A year before he began to establish his signature character, the charismatic Dominic Toretto from the “Fast and Furious” franchise, Vin Diesel began to build his formidable screen presence via the character Richard B. Riddick.
It started with the TV movie “The Chronicles of Riddick: Into Pitch Black” in 2000, which served as a prelude to the first theatrical release featuring the Riddick character, “Pitch Black,” that same year.
In “Pitch Black,” Diesel’s Riddick is a dangerous convict who is being transported on a space vehicle with 40 other people when it crash-lands on a desert planet. There, the survivors discover that dangerous beings come out at night, primed to devour the people. Not only that, a long eclipse is about to occur, leaving the planet in darkness. Thus it is Riddick’s survival skills that become vital.
In the followup film, “The Chronicles of Riddick” in 2004, the character, now a hunted man, finds himself in the middle of two opposing forces in a major crusade and finds himself reaching into his own humanity.
Eventually he becomes a lord marshal, but he is clearly out of his element.
As “Riddick” begins, Riddick is fed up with ruling and wants to go to his home planet of Furya, but is betrayed by “Chronicle” holdover Vaako (Karl Urban) and left for dead on a desolate planet.
As Riddick says in a voice-over when he assesses his current situation, “There are bad days, and there are legendary bad days.” Yet you get the feeling that even as he has to fight for his life from beasts that look like a cross between a jackal and a dingo, and serpents that hide in the rare spots of muck, he really is content.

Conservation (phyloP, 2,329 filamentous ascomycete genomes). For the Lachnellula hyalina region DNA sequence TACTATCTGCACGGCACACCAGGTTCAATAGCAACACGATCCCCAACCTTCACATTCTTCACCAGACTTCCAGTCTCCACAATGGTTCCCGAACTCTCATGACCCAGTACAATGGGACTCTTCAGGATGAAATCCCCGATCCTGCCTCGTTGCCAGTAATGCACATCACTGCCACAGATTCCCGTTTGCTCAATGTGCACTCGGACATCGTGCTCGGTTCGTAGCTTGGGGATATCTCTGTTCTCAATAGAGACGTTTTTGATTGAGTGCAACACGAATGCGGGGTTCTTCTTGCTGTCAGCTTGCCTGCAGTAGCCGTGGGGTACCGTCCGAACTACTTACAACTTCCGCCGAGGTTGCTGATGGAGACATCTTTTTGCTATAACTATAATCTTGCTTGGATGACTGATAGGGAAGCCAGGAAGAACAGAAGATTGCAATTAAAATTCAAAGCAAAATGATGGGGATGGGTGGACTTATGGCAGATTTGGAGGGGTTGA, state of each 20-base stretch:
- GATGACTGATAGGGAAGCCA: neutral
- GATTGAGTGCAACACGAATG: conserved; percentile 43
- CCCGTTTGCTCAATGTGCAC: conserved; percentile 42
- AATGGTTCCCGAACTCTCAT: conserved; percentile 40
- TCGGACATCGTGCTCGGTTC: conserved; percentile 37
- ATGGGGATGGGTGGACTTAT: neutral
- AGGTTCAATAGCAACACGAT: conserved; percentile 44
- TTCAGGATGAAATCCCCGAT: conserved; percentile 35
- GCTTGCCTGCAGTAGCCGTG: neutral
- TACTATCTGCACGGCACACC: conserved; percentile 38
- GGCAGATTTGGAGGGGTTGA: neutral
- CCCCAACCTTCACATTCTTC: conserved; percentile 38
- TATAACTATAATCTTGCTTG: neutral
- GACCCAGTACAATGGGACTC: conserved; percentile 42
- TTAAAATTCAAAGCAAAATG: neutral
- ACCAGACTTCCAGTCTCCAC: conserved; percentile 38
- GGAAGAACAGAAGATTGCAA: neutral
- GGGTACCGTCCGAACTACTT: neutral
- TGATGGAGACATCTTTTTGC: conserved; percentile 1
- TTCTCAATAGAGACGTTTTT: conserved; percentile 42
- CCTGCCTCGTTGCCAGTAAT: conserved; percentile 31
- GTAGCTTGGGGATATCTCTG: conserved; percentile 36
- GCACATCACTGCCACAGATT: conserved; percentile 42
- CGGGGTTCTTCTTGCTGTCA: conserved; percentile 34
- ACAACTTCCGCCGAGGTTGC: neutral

Capturing one of the jackal-dingo beasts as a pup, which grows up to become a faithful pet, Riddick sets out on foot and eventually comes to an abandoned outpost, where he is able to send out a beacon, hoping to attract a ship he might be able to obtain one way or another and escape the planet.
Two teams of bounty hunters arrive, one a freelance mercenary group lead by Santana (Jodi Molla) who has among his men Diaz, played by the former professional wrestler Dave Bautista. The other group seems to have some sort of government backing, arriving with a lot more weaponry and led by Boss Johns (Matt Nable), who has a personal stake in that his son William J. Johns (played b y Cole Hauser) was killed by Riddick in “Pitch Black.”
At this point, the movie takes on a familiar form of a story in which one person is out-manned and outgunned but is able to use patience and knowledge of the elements to prevail, usually picking off foes one by one.
Fortunately, the script, co-written with Jim Wheat by director Jim Twohy — who also penned the earlier Riddick adventures — takes time to explore the two bounty hunter teams, establishing competitive tension between the two, including the exchange of verbal zingers and fisticuffs — the latter delivered by Dahl (Katee Sackhoff from “Longmire”), who does not take anything from anybody.
Riddick does outwit these people a few times, but in the end even he is upstaged by the CGI-created creatures that prove to be far more deadly than Riddick.
There are no real surprises here since it is inevitable Riddick will continue to survive until the paying movie audience renders Riddick passe by no longer showing up to see him. Until then, this Diesel character, a man of few words but huge presence, is fun to watch.